January 13, 2015
For the poorest 50 percent of countries in 1960, the growth in full income was 4.1 percent, of which only 2.4 percentage points were attributed to GDP growth. This was in contrast to the richest 50 percent of countries that had a growth in full income of 2.6 percent, of which most of it was due to GDP growth, i.e., 2.2 percentage points. Thus, the poorest and richest countries grew at about the same rate in GDP, 2.4 percent vs 2.2 percent, but the poorer countries grew much faster when incorporating health into the full income, 4.1 percent vs 2.6 percent
In sum, valuing gains in national levels of health between 1960 and 2000 is an important component of reducing overall world inequality. Once health is accounted for, there was a significant reduction in inequality throughout the world between 1960 and 2000 that cannot be perceived from measuring income alone.
via Why World Inequality Is Falling And Not Rising.
December 7, 2014
The Uninsured: A Primer is structured in two parts. The first presents basic information about health coverage and the uninsured population leading up to and after the implementation of the Affordable Care Act, who the uninsured are and why they do not have health coverage. The second presents information on the impact lack of insurance can have on health outcomes and personal finances, and provides an understanding of the difference health insurance makes in people’s lives.
via The Uninsured: A Primer – Key Facts About Health Insurance and the Uninsured in America | The Henry J. Kaiser Family Foundation.
November 26, 2014
One percent of the U.S. population accounts for nearly 23 percent of overall health care spending, and 5 percent are responsible for a full 50 percent of spending. In stark contrast, the lowest-spending half of the population generates less than 3 percent of total spending—or only about $234 per person, per year. Any meaningful effort to control spending growth must account for this extreme concentration. This chart story uses newly-released data to take a closer look at the top spenders, noting factors driving their higher spending and examining the persistence of spending patterns over time.
via NIHCM – Concentration of Health Care Spending Chart Story.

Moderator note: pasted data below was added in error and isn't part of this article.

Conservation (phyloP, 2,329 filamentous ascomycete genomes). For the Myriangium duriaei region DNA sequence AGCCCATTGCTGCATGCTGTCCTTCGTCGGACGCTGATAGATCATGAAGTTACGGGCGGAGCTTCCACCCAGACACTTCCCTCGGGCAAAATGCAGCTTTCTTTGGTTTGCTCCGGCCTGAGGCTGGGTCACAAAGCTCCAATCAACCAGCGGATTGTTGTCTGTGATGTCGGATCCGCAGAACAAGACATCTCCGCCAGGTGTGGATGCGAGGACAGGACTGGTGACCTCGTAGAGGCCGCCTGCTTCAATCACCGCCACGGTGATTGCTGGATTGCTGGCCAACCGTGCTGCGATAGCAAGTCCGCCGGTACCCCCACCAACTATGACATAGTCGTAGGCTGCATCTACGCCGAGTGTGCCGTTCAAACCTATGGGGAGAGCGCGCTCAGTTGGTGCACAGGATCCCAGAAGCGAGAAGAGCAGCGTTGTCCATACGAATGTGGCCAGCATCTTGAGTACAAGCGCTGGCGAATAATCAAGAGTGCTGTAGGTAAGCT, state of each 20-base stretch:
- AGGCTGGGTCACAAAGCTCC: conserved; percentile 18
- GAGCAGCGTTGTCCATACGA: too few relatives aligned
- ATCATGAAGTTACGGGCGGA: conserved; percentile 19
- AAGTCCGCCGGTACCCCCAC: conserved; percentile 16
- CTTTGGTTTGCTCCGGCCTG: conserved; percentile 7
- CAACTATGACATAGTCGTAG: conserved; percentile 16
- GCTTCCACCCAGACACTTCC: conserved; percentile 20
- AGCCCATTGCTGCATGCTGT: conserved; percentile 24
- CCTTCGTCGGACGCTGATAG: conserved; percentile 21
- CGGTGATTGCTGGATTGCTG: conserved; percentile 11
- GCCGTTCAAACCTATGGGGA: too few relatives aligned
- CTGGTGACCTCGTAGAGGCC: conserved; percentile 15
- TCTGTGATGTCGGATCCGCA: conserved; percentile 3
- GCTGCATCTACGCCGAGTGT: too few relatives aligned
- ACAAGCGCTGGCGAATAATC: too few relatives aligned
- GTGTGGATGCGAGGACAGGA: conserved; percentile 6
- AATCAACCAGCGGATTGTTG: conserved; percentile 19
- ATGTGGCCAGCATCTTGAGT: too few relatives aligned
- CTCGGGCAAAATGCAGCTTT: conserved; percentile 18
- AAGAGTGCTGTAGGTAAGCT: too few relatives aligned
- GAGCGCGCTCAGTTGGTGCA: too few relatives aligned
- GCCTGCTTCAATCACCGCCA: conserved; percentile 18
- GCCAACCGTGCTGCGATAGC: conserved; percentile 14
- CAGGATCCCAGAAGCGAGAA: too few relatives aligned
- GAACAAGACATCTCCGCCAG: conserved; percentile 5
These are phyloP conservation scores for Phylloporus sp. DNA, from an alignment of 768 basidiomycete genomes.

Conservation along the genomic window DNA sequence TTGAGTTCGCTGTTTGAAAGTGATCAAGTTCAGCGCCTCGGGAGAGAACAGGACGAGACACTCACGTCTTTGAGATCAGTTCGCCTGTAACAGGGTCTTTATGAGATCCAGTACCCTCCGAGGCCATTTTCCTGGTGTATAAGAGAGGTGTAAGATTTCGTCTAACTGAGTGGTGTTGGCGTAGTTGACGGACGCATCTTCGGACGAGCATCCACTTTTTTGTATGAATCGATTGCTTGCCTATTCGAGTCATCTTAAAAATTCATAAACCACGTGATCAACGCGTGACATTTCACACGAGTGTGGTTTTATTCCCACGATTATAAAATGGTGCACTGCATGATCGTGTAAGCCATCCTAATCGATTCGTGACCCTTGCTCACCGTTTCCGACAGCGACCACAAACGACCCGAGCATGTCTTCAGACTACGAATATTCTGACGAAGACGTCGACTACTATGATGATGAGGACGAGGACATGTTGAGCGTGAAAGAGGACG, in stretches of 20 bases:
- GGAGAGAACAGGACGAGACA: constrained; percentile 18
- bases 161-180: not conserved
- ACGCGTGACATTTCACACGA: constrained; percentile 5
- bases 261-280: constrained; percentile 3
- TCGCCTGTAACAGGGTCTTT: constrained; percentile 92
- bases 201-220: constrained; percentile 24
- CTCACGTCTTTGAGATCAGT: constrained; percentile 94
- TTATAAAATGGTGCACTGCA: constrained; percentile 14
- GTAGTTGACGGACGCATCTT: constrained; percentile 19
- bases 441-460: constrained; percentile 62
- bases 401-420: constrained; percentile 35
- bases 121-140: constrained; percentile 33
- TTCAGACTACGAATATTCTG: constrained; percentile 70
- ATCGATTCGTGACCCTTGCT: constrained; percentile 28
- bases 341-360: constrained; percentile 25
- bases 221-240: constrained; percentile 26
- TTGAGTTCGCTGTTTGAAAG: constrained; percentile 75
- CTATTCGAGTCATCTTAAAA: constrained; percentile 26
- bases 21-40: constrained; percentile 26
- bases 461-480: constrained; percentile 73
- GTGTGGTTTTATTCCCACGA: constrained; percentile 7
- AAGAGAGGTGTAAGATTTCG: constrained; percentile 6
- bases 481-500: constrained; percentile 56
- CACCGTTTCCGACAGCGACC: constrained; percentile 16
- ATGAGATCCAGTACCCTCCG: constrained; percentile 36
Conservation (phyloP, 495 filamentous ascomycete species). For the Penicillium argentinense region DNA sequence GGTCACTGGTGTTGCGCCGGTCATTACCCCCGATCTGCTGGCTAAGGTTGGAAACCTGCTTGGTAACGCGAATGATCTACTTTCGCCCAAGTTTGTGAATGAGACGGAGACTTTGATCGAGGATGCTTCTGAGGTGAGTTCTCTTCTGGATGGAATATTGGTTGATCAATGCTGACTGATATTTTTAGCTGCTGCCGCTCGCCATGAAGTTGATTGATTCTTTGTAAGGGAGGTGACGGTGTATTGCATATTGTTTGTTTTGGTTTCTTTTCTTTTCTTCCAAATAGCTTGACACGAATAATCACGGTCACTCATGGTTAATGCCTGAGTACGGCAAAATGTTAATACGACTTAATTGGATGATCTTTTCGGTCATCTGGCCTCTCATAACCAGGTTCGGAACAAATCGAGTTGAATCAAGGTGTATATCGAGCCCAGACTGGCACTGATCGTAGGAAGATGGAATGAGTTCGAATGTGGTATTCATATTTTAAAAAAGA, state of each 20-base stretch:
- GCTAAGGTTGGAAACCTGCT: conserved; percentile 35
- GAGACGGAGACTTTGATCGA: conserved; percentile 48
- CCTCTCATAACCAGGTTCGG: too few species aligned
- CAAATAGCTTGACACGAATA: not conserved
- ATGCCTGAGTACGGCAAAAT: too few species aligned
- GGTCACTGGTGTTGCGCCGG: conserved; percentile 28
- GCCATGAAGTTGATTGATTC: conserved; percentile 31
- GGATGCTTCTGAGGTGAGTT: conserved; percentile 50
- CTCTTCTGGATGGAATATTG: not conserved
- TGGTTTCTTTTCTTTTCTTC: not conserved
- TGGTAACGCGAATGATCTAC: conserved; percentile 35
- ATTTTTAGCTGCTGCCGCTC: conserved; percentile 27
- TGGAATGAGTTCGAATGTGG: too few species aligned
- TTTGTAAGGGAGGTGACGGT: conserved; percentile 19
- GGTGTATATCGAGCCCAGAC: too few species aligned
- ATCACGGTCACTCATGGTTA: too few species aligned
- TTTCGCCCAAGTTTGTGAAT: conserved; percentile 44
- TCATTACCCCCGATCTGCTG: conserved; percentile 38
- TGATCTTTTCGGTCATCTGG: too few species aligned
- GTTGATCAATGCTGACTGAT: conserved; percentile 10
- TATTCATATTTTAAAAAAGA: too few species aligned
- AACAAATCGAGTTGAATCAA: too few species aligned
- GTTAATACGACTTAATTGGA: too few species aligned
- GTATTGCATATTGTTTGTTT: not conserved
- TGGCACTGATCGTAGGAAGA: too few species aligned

November 20, 2014
The fabric of our society is changing. In 1980, approximately 78 percent of families with children were headed by married parents. In 2012, married parents headed only 66 percent of families with children. In a new report, Bradford Wilcox and Robert Lerman explore the role of family structure with new data and analysis, and document how this retreat from marriage is not simply a social and cultural phenomenon. It has important economic implications for, amongst others, men’s labor force participation rates, children’s high school dropout rates and teen pregnancy rates. Since these factors are highly correlated with economic opportunity and the ability to move up the income ladder, this suggests that income inequality and economic mobility across generations are critically influenced by people’s decisions and attitudes towards marriage. Understanding the role of family structure is therefore key to understanding the big economic challenges of our time.
via The Biggest Reason For Income Inequality Is Single Parenthood.
November 19, 2014
But the major finding of the CBO report is that the households in the top income quintile are the real “net payers” of the US economy. The average household in the top one-fifth of American households by income paid $57,500 in federal taxes in 2011, received $11,000 in government transfers, and therefore made a net positive contribution of $46,500. The second-highest income quintile basically just barely covers its transfer payments, so it’s really the top 20% of “net payer” households that are financing transfer payments to the entire bottom 60% AND financing the non-financed operations of the entire federal government.
via New CBO study shows that ‘the rich’ don’t just pay their ‘fair share,’ they pay almost everybody’s share » AEI.
September 16, 2014
The Sheiner study is similar to an earlier study by Andrew Rettenmaier and Thomas Saving a former trustee of Medicare. That study found that 80 percent of the variation in Medicare spending per enrollee could be explained by demographics age, race, sex, etc., income, and the uninsured rate. After making adjustments for these variables, the study asked how much money Medicare could save if every state matched the performance of the five lowest-spending states? The answer: about 10 percent. For all health care spending, how much could be saved if every state matched the performance of the five lowest-spending states? Answer: about 5 percent.
via Is The Variation In Health Care Spending Among The States A Myth?.
July 23, 2014
Rationing by waiting is having its greatest effect on those at the bottom of the income ladder. As I wrote at the Health Affairs blog:“Think metaphorically of waiting in line for care. The lowest-income families are at the end of that line. The longer the line, the longer they will have to wait. If you do something to shorten the line, you will be mainly benefiting higher-income people who are at the front.”There is another study gated with abstract that suggests that even low-income patients are more deterred by non-price barriers than by money prices.
via Why Are People Waiting So Long For Medical Care?.